Saturday, November 24, 2007

Willis at large, part 1

kw: book reviews, science fiction, stories, anthologies

It takes me a little longer, per page, to read a story by Connie Willis. She wastes few words. Faced with a 700-page compendium of 23 stories—about half of them novelettes—I decided to review a few at a time. Though I've read about half of them already, they well bear re-perusing. The volume is The Winds of Marble Arch and other stories.

The stories are set in eight groups, which make convenient 'mini-books' on which to comment. The first four stories are headed "Weather" by the author. Though weather phenomena are a common thread, their themes are widely divergent:
  • The Winds of Marble Arch – A tale of love, betrayal, misunderstanding, and farcical hedonism, proctored by mysterious winds in the tunnels of the London Underground that herald, not what is to come, but what you're heading for if you don't change directions.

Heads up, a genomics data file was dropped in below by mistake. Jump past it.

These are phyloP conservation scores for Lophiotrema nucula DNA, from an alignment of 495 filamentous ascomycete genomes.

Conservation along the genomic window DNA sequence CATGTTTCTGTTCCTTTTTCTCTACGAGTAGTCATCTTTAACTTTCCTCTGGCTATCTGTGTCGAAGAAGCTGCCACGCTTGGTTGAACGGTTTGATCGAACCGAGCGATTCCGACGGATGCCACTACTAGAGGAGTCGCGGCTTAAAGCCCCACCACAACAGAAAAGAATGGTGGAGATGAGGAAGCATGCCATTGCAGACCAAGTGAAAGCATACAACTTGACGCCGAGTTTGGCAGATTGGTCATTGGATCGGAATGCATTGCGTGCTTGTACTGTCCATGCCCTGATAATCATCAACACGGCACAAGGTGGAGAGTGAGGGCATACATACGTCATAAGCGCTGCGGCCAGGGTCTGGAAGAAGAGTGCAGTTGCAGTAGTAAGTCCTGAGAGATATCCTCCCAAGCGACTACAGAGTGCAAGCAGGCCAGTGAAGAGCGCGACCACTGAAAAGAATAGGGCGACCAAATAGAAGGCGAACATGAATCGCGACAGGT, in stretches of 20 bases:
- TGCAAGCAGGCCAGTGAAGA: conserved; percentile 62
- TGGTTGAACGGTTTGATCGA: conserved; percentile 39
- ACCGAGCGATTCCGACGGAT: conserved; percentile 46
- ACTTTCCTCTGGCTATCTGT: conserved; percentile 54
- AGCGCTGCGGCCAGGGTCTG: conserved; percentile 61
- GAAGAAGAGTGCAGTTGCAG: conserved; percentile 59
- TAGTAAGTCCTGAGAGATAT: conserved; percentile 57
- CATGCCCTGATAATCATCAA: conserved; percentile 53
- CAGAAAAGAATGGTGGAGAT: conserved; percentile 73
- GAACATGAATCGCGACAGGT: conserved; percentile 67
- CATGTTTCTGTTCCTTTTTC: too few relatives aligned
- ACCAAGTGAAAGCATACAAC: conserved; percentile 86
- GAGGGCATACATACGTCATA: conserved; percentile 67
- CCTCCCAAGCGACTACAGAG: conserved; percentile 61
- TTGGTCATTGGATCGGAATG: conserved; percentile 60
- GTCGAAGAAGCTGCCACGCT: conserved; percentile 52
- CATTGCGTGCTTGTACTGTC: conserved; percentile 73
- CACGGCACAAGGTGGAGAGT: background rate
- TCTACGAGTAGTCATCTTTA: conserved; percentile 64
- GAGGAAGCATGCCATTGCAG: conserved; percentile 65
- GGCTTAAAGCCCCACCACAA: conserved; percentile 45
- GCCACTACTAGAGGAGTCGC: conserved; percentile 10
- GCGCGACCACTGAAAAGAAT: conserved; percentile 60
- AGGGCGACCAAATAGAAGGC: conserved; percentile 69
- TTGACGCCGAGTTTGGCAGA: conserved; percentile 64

• Blued Moon – With a backdrop of a shocking ecological premise (waste disposal in the stratosphere), a question: If "once in a blue moon" means rare coincidence, and that often unfortunate, will making the moon blue change your luck?
  • Just Like the Ones We Used to Know – Christmas is white, everywhere, and I do mean everywhere. Two guys are researching global warming, and argue whether this is a true discontinuity, heralding a novel climatic era, or a rare combination of "normal" phenomena. On this backdrop, several people's fortunes change significantly, either for better or for worse.
  • Daisy, In the Sun – A girl struggles to recover her memory, and wonders, are we waiting for the sun to go nova, or did it do it already, and my memories are all that is left?
Ms Willis is a master of making you care about a character, or several of them. If she were to confine her scenery to a corner of a room, the stories would be just as memorable. Yet the larger scenes in each story are thought-provoking in their own right. Amazing!

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